While Oklahoma’s 2018-19 School Report Card shows an increase in academic growth for elementary and middle school students, challenges remain in fully lifting the state’s preK-12 education. The State Board of Education today approved the annual accountability report.

Overall, academic growth was up for students in third through eighth grades. The rate of math growth was an improvement over 2018, while growth in English language arts (ELA) was down slightly year over year.

“We still have challenges and are not yet where we want to be,” said State Superintendent of Public Instruction Joy Hofmeister. “The good news is we are on the right track. Individual students are making progress, although too many are not yet college or career ready. In any system built on continuous improvement, however, individual student growth is the first sign of success moving forward. These gains indicate we are laying the foundation for future gains at the school, district and state level.”

Required by federal and state law, the report cards assign several letter grades to schools based on weighted indicators. For elementary and middle schools, the metrics are academic achievement, English language proficiency progress for English learners, academic growth and chronic absenteeism. High schools are measured by academic achievement, English language proficiency progress for English learners, chronic absenteeism, graduation and postsecondary opportunities.

The 2018-19 Oklahoma School Report Card includes the following bright spots:

95 elementary schools improved one letter grade or more in the overall grade, largely due to increases in academic growth.

95 middle schools increased one letter grade or more in the overall grade.

5 high schools improved two overall letter grades due to gains in points for graduation and postsecondary opportunities.

44 high schools increased one overall letter grade.

For high schools, the report card shows a 0.7% increase in the four-year graduation rate – from 82.9% to 83.6% – as well as gains in postsecondary opportunities. In particular, internships, which are measured under the Postsecondary Opportunities indicator, are up 400% over last year.

“This tremendous jump in internships confirms the effectiveness of Oklahoma’s emphasis on college and career readiness,” Hofmeister said.

She noted that this year marks the statewide implementation of Individual Career Academic Planning (ICAP) as a graduation requirement, beginning with current 2019-20 ninth graders.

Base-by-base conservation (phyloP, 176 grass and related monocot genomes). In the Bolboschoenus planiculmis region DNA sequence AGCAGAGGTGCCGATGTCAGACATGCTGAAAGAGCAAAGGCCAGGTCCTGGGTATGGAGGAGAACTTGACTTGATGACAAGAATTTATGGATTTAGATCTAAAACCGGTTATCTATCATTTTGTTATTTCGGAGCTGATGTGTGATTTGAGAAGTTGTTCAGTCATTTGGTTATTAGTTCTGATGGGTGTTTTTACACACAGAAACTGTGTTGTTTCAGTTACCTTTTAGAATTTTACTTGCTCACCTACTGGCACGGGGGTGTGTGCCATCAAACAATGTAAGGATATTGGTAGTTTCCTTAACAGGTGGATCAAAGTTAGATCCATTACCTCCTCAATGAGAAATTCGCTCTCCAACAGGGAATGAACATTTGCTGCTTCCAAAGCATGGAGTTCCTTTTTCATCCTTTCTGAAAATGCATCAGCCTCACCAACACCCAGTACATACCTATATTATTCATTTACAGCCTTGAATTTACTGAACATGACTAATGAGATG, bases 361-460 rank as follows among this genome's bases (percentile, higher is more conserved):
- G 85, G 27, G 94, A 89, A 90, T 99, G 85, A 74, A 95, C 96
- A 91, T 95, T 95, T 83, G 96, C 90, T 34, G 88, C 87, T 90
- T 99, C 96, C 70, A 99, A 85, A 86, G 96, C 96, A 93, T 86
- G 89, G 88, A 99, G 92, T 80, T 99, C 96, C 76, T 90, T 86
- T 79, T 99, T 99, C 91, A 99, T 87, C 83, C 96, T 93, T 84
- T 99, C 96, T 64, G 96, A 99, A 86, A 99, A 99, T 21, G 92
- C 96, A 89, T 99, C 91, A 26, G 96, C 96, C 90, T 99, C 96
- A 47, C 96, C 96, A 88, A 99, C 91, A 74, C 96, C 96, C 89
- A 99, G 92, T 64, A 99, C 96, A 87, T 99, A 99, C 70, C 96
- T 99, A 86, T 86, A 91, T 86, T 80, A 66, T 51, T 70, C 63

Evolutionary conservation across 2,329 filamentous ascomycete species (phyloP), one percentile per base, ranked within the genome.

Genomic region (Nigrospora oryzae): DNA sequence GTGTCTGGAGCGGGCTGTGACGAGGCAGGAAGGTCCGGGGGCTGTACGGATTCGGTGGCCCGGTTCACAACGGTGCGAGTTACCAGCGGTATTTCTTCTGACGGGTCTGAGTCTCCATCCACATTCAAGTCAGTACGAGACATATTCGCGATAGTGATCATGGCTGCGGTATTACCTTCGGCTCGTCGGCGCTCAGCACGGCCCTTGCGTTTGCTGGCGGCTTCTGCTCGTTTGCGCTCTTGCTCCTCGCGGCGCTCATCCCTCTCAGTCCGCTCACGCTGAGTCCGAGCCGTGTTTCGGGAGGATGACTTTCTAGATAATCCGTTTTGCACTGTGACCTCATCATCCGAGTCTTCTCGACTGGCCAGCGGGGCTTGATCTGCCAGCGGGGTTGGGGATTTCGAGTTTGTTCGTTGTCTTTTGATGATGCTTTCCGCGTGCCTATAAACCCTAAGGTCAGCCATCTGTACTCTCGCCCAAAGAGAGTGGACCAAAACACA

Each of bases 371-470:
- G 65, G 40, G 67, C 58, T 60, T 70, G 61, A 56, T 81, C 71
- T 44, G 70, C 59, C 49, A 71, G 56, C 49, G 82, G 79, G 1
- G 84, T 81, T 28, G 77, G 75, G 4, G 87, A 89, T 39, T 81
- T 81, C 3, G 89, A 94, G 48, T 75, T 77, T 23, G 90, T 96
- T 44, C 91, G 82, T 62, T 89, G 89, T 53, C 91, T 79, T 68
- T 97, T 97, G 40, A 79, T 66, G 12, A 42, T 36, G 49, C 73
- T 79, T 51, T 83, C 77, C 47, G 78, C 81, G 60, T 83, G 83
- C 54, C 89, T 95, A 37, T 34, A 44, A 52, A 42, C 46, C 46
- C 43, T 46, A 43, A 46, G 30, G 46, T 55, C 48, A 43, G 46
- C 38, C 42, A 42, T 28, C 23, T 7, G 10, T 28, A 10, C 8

But the report cards also indicate that big challenges remain. Academic achievement declined in all tested grades. That drop was most pronounced in high schools, which do not have a mechanism to show academic growth.

Hofmeister said the decline is concerning and worthy of focus.

“As we celebrate individual student growth, we must focus on meeting students where they are and preparing them for the next grade, course or level so that they are successful in life after high school. If we do not make meaningful changes in our instructional practices, we will not see meaningful change in our academic performance,” said Hofmeister.

“If districts have done nothing different than what they’ve always done, they likely saw a drop in their overall letter grade.”

The achievement metric is based on targets that increase toward grade-level expectations (i.e., proficiency). The system is designed to recognize that different groups of students start at different places. Those groups include students with disabilities, economically disadvantaged students, English learners and racial/ethnic groups. While different priority student groups have different expected rates of improvement, all student groups are expected to meet grade-level expectations.

The 2018-19 Oklahoma School Report Card is housed at oklaschools.com and features a user-friendly, interactive dashboard that provides a snapshot of multiple aspects of school and student performance. The website, which has drawn more than 1.5 million views, is searchable by school, district address or county.

New contextual information for schools was added to the dashboard this year, and more will come in the next few months. It includes:

Assessment Performance (under ‘About Our School’)

Participation (under ‘About Our School’)

Additional Groups for Academic Achievement (under ‘About Our School’)

Per-Pupil Expenditure (under ‘School Climate’)

Discipline & Attendance (under ‘School Climate’)

Parent Portal (under ‘Your Student’)